Since the human genome was first sequenced a decade ago, researchers have made great strides in identifying the genomic locations of many kinds of functional elements, including the sequences that control gene regulation. Nevertheless, the primary focus to date has been to catalog individual regulatory elements, without regard for their dynamic behavior or interactions. In this proposal, we outline an innovative approach for both identifying sequences critical for gene regulation and characterizing their dynamic interactions. Our proposal involves combining a powerful method for directly measuring the expression of genes, called PRO-seq, with an adaptation of DNase-seq, a method for identifying positions in the genome at which gene-regulating transcription factors are bound. We propose to apply these methods in a time course after stimulation of an inducible system to obtain dynamic, genome-wide information about both binding and expression, focusing in particular on stress responses induced by the small molecular celastrol in the immortalized K562 leukemia cell line. Because neither PRO-seq nor DNase-seq depends on antibodies to particular transcription factors, or on the technique of chromatin immunoprecipitation, we describe this approach as factor-general and ChIP-free. Our proposal has three main aims: (1) to identify and characterize transcription units using PRO-seq;(2) to identify and characterize the binding sites for many transcription factors using DNase-seq;and (3) to integrate these dynamic patterns of transcription and binding to reveal networks of interaction between regulatory sequences and transcription units. Each of these aims involves the development of new statistical models and computational methods. Our newly generated data, our predictions, and our software will all be made publicly available.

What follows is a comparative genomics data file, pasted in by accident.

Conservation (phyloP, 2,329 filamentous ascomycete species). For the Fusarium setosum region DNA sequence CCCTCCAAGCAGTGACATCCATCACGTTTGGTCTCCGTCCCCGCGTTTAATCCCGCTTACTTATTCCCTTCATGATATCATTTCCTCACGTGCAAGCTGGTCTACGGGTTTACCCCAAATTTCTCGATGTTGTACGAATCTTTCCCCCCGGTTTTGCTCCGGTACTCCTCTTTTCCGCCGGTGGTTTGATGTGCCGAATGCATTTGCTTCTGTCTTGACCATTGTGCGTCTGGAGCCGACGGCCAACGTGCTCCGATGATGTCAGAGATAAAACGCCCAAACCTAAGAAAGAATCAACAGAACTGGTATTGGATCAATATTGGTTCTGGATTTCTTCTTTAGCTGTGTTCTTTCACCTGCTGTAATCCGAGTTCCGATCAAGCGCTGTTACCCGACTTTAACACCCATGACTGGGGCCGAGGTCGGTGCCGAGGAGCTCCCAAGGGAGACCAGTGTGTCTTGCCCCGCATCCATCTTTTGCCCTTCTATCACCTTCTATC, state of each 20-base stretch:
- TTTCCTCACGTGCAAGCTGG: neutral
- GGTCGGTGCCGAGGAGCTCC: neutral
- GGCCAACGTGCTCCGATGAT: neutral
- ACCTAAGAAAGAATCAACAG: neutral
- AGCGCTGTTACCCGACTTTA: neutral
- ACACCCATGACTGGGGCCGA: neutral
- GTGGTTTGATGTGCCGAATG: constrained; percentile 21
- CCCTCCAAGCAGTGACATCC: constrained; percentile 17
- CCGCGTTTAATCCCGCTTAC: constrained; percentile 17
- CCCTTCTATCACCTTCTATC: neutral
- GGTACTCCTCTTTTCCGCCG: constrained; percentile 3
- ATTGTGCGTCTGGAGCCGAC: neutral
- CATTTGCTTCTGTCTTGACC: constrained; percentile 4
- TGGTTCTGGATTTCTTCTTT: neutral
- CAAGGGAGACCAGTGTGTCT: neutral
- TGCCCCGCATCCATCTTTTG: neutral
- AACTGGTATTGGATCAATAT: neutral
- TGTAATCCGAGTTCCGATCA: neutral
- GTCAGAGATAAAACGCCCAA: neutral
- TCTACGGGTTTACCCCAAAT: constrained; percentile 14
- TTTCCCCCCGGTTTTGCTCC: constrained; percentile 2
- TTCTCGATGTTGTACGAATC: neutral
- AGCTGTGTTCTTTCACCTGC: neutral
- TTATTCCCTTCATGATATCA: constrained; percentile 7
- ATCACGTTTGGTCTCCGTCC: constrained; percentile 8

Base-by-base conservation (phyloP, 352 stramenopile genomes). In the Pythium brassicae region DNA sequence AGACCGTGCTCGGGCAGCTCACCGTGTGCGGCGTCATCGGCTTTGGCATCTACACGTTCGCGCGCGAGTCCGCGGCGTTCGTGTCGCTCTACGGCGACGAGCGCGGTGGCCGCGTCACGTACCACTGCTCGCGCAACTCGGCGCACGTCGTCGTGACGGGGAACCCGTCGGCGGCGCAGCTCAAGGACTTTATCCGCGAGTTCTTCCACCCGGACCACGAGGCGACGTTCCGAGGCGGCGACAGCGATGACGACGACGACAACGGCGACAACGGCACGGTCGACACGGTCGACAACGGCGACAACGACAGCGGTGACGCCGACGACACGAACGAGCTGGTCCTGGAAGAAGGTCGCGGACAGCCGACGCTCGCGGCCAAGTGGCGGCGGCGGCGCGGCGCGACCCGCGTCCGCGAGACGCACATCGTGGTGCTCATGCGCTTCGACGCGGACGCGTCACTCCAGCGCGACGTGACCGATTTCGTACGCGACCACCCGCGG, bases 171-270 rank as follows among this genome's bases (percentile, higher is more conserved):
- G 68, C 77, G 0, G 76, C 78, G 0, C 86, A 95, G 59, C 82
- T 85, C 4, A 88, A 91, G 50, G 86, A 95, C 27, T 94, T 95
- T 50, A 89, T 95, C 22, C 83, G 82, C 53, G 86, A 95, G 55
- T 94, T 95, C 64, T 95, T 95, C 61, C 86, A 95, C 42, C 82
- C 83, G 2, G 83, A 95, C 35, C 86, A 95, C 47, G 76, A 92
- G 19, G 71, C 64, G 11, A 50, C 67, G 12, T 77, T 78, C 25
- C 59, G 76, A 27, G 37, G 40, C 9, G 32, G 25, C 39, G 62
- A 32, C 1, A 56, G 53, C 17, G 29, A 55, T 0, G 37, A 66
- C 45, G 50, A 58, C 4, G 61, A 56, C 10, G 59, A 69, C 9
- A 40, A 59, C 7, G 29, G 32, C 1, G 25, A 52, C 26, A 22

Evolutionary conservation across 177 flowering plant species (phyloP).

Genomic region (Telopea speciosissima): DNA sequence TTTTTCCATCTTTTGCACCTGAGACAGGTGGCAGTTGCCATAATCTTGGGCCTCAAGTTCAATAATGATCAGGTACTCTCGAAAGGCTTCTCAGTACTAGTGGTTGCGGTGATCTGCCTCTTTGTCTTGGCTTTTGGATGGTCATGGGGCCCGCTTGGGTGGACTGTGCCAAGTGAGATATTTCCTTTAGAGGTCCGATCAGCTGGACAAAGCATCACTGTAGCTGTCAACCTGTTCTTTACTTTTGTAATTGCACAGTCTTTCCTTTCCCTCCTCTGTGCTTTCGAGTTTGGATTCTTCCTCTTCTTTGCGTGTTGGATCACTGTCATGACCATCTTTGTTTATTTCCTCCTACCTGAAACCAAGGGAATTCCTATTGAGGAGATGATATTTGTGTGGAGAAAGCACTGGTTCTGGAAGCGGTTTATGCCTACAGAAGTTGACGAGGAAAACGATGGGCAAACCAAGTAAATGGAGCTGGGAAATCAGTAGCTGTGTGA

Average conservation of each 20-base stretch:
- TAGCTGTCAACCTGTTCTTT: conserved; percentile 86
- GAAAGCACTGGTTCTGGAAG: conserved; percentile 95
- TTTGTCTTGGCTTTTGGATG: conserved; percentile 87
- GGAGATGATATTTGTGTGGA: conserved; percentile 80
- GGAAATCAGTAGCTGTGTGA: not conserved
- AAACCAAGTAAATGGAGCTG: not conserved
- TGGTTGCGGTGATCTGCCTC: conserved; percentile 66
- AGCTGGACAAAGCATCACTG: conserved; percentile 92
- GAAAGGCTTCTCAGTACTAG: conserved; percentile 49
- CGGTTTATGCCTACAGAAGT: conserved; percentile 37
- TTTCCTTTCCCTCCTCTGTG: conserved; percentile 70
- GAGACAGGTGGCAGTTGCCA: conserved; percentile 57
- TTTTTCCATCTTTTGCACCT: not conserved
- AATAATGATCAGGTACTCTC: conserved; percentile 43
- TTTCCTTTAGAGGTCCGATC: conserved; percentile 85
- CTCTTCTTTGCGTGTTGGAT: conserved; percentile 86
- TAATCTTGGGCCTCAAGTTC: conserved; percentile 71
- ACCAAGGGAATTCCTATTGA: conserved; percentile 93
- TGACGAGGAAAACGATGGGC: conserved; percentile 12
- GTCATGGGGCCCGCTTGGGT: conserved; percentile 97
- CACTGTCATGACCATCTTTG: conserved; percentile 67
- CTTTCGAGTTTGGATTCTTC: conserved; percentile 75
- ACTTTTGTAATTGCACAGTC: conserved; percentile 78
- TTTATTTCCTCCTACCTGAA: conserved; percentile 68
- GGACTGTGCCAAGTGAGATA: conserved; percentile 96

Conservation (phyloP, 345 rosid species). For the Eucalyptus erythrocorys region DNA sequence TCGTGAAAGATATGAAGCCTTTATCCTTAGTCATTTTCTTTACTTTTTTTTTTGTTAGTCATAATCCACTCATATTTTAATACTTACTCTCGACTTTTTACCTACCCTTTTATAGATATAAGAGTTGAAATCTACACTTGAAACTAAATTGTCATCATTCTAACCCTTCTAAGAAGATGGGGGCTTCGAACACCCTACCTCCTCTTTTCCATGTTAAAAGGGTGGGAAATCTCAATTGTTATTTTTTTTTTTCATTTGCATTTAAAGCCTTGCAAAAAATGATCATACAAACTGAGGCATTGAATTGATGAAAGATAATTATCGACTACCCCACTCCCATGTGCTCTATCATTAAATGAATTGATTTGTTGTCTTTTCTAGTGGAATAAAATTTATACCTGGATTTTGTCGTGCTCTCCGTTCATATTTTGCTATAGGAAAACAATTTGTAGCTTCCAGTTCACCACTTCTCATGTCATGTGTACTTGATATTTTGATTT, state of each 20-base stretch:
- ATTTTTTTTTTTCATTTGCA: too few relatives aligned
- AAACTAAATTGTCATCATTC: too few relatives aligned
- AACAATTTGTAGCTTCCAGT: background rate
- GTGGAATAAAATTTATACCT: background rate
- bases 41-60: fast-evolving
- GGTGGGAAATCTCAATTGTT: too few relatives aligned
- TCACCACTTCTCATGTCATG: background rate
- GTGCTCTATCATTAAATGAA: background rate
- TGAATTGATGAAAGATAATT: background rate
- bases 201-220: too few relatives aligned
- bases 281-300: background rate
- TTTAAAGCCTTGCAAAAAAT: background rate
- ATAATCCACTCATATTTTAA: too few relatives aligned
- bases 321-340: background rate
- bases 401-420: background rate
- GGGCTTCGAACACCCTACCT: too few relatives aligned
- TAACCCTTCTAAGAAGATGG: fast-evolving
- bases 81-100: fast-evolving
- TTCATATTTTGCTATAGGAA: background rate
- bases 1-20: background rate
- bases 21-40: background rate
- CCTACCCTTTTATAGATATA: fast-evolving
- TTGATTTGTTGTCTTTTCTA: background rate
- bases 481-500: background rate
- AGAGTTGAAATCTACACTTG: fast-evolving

(unchanged from original) We propose to make use of powerful experimental technologies and computational methods to shed new light on the mechanisms of gene regulation in human cells. Gene regulation is a critical link between genotype and phenotype, and is implicated in many human diseases.
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